My relationship to travel is eccentric: I try very hard to leave at least half of me at home. You see, I spend quite protracted periods of time with my writer-self, and although we get along pretty well, I tend to see going abroad as an excellent opportunity to get some space from him for a few days. This is in some ways ironic, since writer-self tends to view my being at home as the perfect opportunity to explore foreign climes.
Much as he makes for a comparatively amiable flatmate and colleague, writer-self is not the most agreeable of travel companions. He’s too ruthless; too cold-eyed. To writer-self, a thing is beautiful only to the exact extent that it can be beautifully incorporated into what he’s writing. And that’s if he’s even made it out of the house in the first place. He’s quite the stay-at-home type. Give him a laptop and a ready supply of caffeine and he’s largely content.
Like any long-term relationship, my marriage to writer-self depends on each of us giving the other the right amount of space. Travel provides the perfect opportunity. I get to wander the world writer-self sometimes threatens to keep me from entirely, while writer-self gets to take a break from writing. Reconciled after a trip away, me and writer-self often seem to communicate with renewed fondness, as if after spending time apart we are once again, albeit briefly, able to share the same experiences, even think the same thoughts. There often follows a productive period, with both of us attacking whatever project we need to finish with a new collaborative vigour. At some stage, sometimes weeks, sometimes months, we will begin to drive each other slightly insane again and so a tactical separation will be required. Writer-self is, after all, rather bossy, and I’m rather lazy, so a degree of tension is essentially unavoidable.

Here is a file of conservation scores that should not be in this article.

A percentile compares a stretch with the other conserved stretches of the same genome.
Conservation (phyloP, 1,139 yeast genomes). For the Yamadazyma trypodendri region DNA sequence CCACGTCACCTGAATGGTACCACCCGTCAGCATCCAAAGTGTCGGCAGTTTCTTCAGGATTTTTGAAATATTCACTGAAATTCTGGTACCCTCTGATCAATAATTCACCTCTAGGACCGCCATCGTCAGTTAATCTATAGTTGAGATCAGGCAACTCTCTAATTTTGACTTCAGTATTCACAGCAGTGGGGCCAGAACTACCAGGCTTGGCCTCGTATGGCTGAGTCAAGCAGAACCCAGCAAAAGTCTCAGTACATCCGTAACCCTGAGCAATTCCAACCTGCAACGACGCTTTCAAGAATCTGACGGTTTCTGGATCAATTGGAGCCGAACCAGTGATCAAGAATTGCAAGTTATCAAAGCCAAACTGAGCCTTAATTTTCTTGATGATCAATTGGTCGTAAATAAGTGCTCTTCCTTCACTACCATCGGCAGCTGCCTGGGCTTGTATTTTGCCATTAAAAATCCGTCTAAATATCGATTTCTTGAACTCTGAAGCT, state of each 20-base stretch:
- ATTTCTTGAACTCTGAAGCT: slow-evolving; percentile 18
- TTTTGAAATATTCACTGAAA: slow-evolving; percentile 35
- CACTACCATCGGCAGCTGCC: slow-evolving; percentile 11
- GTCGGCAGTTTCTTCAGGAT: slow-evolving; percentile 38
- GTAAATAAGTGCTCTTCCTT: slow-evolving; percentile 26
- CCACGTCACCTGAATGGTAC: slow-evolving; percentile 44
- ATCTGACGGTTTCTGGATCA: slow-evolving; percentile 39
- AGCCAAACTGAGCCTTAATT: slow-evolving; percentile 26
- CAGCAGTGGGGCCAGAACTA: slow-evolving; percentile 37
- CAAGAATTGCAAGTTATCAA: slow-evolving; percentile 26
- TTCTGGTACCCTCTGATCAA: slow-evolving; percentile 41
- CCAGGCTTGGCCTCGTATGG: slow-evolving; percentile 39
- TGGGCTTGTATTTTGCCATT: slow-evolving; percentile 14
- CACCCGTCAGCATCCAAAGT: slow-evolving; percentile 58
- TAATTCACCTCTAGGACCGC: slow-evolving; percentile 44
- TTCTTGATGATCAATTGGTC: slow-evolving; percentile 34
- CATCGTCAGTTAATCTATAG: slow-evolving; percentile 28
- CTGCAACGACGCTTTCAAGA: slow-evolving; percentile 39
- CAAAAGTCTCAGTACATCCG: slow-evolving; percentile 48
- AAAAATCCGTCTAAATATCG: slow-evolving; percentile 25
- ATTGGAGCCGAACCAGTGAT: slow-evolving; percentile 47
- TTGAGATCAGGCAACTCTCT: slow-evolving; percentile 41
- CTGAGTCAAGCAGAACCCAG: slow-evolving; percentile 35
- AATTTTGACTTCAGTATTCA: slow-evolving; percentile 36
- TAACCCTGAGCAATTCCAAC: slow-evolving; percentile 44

At the Crossing Border festival, both selves will be travelling together, but they will be doing different things. I’m looking forward to seeing Antwerp and The Hague for the first time, and to catching as much music as my schedule allows. Writer-self, meanwhile, will be called upon to meet other writers and translators, and to write a daily column about his impressions. One way or another, a personal border is going to have to be, if not completely crossed, then at least carefully negotiated. Perhaps separate hotel rooms will be in order. Perhaps one of us will take the opportunity to rise slightly earlier for breakfast and thus snatch some precious time away from the other. Given that it remains unclear which of us will be in charge, one assumes a degree of bickering will ensue.
Or will it? Even the most rigid of borders can prove surprisingly porous in the right circumstances, and perhaps Crossing Border is already providing precisely the encouragement both Sams require in order to spend time in each other’s company. After all, writer-self, excitedly distracted by packing as he is, has already allowed me to write this, and I, for my part, have managed to complete it without his constant harrying.
We will have to be careful. If this carries on it will become difficult to tell us apart. People will start to think we’re the same person.
And neither of us want that.